Prabodh Satyal, Jonathan D. Craft, Noura S. Dosoky and William N. Setzer *
Department of Chemistry, University of Alabama in Huntsville, Huntsville, AL 35899, USA; firstname.lastname@example.org (P.S.); email@example.com (J.D.C.); firstname.lastname@example.org (N.S.D.)
* Correspondence: email@example.com; Tel.: +1-256-824-6519
Garlic, Allium sativum, is broadly used around the world for its numerous culinary and medicinal uses. Wild garlic, Allium vineale, has been used as a substitute for garlic, both in food as well as in herbal medicine. The present study investigated the chemical compositions of A. sativum and A. vineale essential oils. The essential oils from the bulbs of A. sativum, cultivated in Spain, were obtained by three different methods: laboratory hydrodistillation, industrial hydrodistillation, and industrial steam distillation. The essential oils of wild-growing A. vineale from north Alabama were obtained by hydrodistillation. The resulting essential oils were analyzed by gas chromatography-ﬂame ionization detection (GC-FID) and gas chromatography-mass spectrometry (GC-MS). Both A. sativum and A. vineale oils were dominated by allyl polysulﬁdes. There were minor quantitative differences between the A. sativum oils owing to the distillation methods employed, as well as differences from previously reported garlic oils from other geographical locations. Allium vineale oil showed a qualitative similarity to Allium ursinum essential oil. The compositions of garlic and wild garlic are consistent with their use as ﬂavoring agents in foods as well as their uses as herbal medicines. However, quantitative differences are likely to affect the ﬂavor and bioactivity proﬁles of these Allium species.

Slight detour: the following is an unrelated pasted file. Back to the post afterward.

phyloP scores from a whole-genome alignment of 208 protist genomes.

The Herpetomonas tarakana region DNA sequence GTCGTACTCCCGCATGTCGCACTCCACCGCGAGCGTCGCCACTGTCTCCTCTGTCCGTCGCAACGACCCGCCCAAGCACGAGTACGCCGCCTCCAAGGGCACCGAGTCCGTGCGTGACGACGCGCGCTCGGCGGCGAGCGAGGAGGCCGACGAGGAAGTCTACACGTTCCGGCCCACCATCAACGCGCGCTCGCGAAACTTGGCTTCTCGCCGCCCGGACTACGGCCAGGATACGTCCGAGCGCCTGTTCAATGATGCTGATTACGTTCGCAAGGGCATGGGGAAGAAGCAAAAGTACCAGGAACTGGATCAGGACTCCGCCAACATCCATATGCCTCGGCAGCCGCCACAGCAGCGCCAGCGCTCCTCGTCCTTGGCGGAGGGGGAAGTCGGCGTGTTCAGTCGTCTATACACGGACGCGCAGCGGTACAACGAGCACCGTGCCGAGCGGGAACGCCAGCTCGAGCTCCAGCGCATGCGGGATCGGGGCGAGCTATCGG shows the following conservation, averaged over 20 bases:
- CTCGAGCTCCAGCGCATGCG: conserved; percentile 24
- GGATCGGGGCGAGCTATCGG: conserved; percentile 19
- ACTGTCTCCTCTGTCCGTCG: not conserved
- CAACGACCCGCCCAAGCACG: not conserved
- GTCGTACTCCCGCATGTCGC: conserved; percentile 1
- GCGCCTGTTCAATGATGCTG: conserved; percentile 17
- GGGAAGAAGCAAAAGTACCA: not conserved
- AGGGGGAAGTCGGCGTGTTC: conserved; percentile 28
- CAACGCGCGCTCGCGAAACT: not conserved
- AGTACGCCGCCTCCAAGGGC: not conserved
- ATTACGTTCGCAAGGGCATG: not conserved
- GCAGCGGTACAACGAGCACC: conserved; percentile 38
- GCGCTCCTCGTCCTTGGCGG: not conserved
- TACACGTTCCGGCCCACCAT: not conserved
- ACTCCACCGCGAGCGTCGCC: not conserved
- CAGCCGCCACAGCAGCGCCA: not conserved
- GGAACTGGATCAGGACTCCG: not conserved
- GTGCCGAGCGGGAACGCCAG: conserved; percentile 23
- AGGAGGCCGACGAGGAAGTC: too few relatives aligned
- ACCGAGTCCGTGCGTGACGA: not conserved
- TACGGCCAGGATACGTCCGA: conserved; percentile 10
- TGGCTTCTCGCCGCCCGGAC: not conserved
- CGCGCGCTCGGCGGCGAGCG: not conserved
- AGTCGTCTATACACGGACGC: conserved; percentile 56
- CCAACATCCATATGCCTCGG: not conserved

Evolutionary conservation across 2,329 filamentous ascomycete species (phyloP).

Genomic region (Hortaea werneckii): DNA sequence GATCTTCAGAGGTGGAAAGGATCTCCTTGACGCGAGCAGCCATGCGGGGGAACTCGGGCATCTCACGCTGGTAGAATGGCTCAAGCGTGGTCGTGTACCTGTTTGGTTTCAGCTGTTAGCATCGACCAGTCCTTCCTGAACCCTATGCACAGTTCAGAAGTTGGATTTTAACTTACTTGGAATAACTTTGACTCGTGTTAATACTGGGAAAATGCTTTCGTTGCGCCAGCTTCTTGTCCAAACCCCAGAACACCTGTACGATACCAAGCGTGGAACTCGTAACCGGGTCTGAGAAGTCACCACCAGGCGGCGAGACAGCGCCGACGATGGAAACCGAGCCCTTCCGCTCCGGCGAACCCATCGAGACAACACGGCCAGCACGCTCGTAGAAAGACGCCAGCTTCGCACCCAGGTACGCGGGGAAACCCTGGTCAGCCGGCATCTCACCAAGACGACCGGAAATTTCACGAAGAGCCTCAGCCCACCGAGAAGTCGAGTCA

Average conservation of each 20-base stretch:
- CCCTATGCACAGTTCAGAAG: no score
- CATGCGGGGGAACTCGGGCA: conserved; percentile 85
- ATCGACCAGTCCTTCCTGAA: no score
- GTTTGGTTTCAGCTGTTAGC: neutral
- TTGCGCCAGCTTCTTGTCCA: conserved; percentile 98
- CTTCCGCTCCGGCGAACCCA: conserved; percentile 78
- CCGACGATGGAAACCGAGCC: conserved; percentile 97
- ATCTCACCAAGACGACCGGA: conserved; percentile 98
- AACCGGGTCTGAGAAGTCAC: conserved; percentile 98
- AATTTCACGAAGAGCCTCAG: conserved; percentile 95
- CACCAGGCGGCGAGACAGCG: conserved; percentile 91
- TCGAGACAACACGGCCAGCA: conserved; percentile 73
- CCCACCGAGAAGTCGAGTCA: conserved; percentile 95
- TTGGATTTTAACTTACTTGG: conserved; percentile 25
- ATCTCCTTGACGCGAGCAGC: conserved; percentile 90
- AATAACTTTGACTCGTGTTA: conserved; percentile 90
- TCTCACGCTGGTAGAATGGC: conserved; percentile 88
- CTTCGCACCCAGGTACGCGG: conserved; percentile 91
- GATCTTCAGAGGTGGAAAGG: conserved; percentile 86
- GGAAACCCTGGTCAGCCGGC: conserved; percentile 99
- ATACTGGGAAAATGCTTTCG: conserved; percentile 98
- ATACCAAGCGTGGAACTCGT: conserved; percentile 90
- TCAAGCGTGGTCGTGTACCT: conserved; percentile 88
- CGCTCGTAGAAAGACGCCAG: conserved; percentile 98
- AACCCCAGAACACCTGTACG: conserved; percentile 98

Allium sativum; Allium vineale; essential oil composition; allyl polysulﬁdes; cluster analysis